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Lord of the Dance peer faces the music over offshore firm

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Lord James Palumbo (pictured) has been made to apologise for failing to disclose his involvement with an opaque offshore company

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Lord James Palumbo (pictured) has been made to apologise for failing to disclose his involvement with an opaque offshore company

Lord of the Dance James Palumbo has been made to apologise for failing to disclose his involvement with an opaque offshore company.

Responding to revelations by this column about his business interests, the House of Lords Commissioners for Standards ruled that Palumbo is in breach of the Code of Conduct.

The founder of the Ministry of Sound nightclub, who became a peer in 2013 after donating heavily to the Lib Dems, claimed not to know he had been a director of Jersey-registered Submin Holdings Limited.

Yet he had signed an official Companies House form using his title ‘Lord Palumbo of Southwark’ – the London borough where his nightclub and other UK interests are based.

Palumbo told the parliamentary regulator he had ‘no recollection’ of signing the document, nor did his senior management team or those running his private office.

Apparently legal papers for business ‘transactions’ were flying everywhere in ‘recent years’ so he signed the form without scrutinising it.

‘Lord Palumbo of Southwark’ - the founder of the Ministry of Sound nightclub who became a peer in 2013 after donating heavily to the Lib Dems - claimed not to know he had been a director of Jersey-registered Submin Holdings Limited

‘Lord Palumbo of Southwark’ – the founder of the Ministry of Sound nightclub who became a peer in 2013 after donating heavily to the Lib Dems – claimed not to know he had been a director of Jersey-registered Submin Holdings Limited

In September, I pointed out Palumbo had just taken a leave of absence from the Lords – where his presence was hardly felt – to spend more time with his bank balance. 

He refused to say what those other interests are and now he is on leave (title and perks intact), he doesn’t have to declare them.

But shouldn’t he?

After all, Palumbo intends to return to Parliament one day, where he’ll have the power to affect legislation. 

With reform in the air, isn’t it time absentee peers such as Palumbo are no longer on the guest-list for this club called the House of Lords?

Seb Coe is going for gold again, I can reveal. The Olympian tells me he’s taken a leave of absence from the Lords ‘to focus’ on his Monaco-based job as President of World Athletics.

Lord Coe, who has spoken in the Upper House on only seven occasions since 2000 and last voted in April, said living in the principality for the past six years made it hard to contribute. 

Asked why he’s taking leave rather than maintaining occasional visits, Coe said it will make it easier for the Whips to count Tory peers for votes!

Lord Coe, who has spoken in the Upper House on only seven occasions since 2000 and last voted in April, said living in Monaco for the past six years made it hard to contribute

Lord Coe, who has spoken in the Upper House on only seven occasions since 2000 and last voted in April, said living in Monaco for the past six years made it hard to contribute

It also means he no longer has to declare directorships of lottery, gambling and mining companies or his paid advisory role to investment bank Morgan Stanley.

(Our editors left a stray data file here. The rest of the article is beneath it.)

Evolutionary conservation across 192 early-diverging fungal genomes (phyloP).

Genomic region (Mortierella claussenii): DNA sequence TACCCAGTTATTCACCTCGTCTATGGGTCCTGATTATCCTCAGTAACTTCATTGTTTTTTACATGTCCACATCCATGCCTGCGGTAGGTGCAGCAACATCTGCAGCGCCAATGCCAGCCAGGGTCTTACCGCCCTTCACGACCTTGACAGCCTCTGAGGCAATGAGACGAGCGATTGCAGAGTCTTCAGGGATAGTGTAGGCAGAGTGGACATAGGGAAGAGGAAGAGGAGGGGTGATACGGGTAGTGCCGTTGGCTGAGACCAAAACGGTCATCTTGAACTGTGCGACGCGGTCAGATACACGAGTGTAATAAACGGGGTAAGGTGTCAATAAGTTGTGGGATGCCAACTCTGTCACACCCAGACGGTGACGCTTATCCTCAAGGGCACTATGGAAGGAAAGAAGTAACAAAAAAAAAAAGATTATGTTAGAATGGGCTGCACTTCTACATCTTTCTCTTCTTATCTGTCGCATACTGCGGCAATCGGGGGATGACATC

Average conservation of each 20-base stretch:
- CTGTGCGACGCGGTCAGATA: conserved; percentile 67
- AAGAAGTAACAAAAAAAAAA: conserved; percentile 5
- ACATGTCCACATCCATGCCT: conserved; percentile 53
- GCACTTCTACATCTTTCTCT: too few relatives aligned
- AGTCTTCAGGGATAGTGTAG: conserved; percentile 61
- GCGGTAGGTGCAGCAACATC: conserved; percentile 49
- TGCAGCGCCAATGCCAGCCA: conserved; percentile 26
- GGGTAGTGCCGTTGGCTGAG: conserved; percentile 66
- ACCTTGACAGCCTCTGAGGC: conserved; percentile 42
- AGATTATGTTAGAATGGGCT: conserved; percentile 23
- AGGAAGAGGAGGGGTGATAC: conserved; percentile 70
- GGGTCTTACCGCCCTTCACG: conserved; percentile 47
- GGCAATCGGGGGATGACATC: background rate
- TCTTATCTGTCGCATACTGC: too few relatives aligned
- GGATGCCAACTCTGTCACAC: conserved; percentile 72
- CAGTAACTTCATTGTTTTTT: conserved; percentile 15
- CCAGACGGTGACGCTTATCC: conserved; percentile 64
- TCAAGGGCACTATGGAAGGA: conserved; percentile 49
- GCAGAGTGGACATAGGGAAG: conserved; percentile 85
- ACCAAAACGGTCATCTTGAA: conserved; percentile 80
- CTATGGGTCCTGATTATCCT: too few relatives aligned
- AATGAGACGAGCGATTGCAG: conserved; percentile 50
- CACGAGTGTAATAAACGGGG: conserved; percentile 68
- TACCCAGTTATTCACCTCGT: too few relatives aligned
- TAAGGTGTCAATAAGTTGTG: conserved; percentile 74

Patriotically, the gold medallist said he has no plans to change his tax residency from the UK to Monaco. 

Later, he rang me back. Had he changed his mind? No, sorry, wrong number. He was trying to book a table at an Italian restaurant. 

  • First we had ‘The Saj’. Now it’s ‘The Huq’. Labour MP Rupa Huq has been testing her new nickname on Twitter. Whatever next? Sir Keir as ‘The Starm’? Or, more suitable, ‘The Er’. 

Theresa May has been awarded the not-at-all-meaningless honour of the ‘Order of Saint Agatha: Grand Cross’ by the Republic of San Marino at an overseas ceremony where she was lauded by consul Maurizio Bragagni.

The former PM has just declared that the freebie holiday was worth £7,611.

The three-day jolly with her husband and chief of staff meant May missed a key Commons vote that the Tories had three-line-whipped to scupper Labour MP Barry Gardiner’s Bill to end the Fire and Rehire of workers on worse pay and conditions.

Last night, May’s spokesman said the Chief Whip agreed she could take the jaunt, but couldn’t explain why being fawned over by Italian-British entrepreneur Bragagni was a good enough reason to miss important parliamentary business.

Theresa May (pictured in Downing Street ahead of Remembrance Sunday) has been awarded the not-at-all-meaningless honour of the ‘Order of Saint Agatha: Grand Cross’ by the Republic of San Marino at an overseas ceremony

Theresa May (pictured in Downing Street ahead of Remembrance Sunday) has been awarded the not-at-all-meaningless honour of the ‘Order of Saint Agatha: Grand Cross’ by the Republic of San Marino at an overseas ceremony

Pictured: Italian-British entrepreneur Bragagni, who lauded Theresa May at the ceremony

Pictured: Italian-British entrepreneur Bragagni, who lauded Theresa May at the ceremony

Bragagni just happens to have given nearly £600,000 to the Conservatives directly and through his company, Tratos. He regularly poses for selfies with Cabinet Ministers – most recently with Chancellor Rishi Sunak at a fancy bash at London’s Connaught Hotel.

In the summer, Bragagni was ‘hand-picked’ to be a Government adviser on a new trade advisory group set up by then Trade Secretary Liz Truss. By coincidence, Truss’s local Tory association in Norfolk also has been a beneficiary of Bragagni benevolence.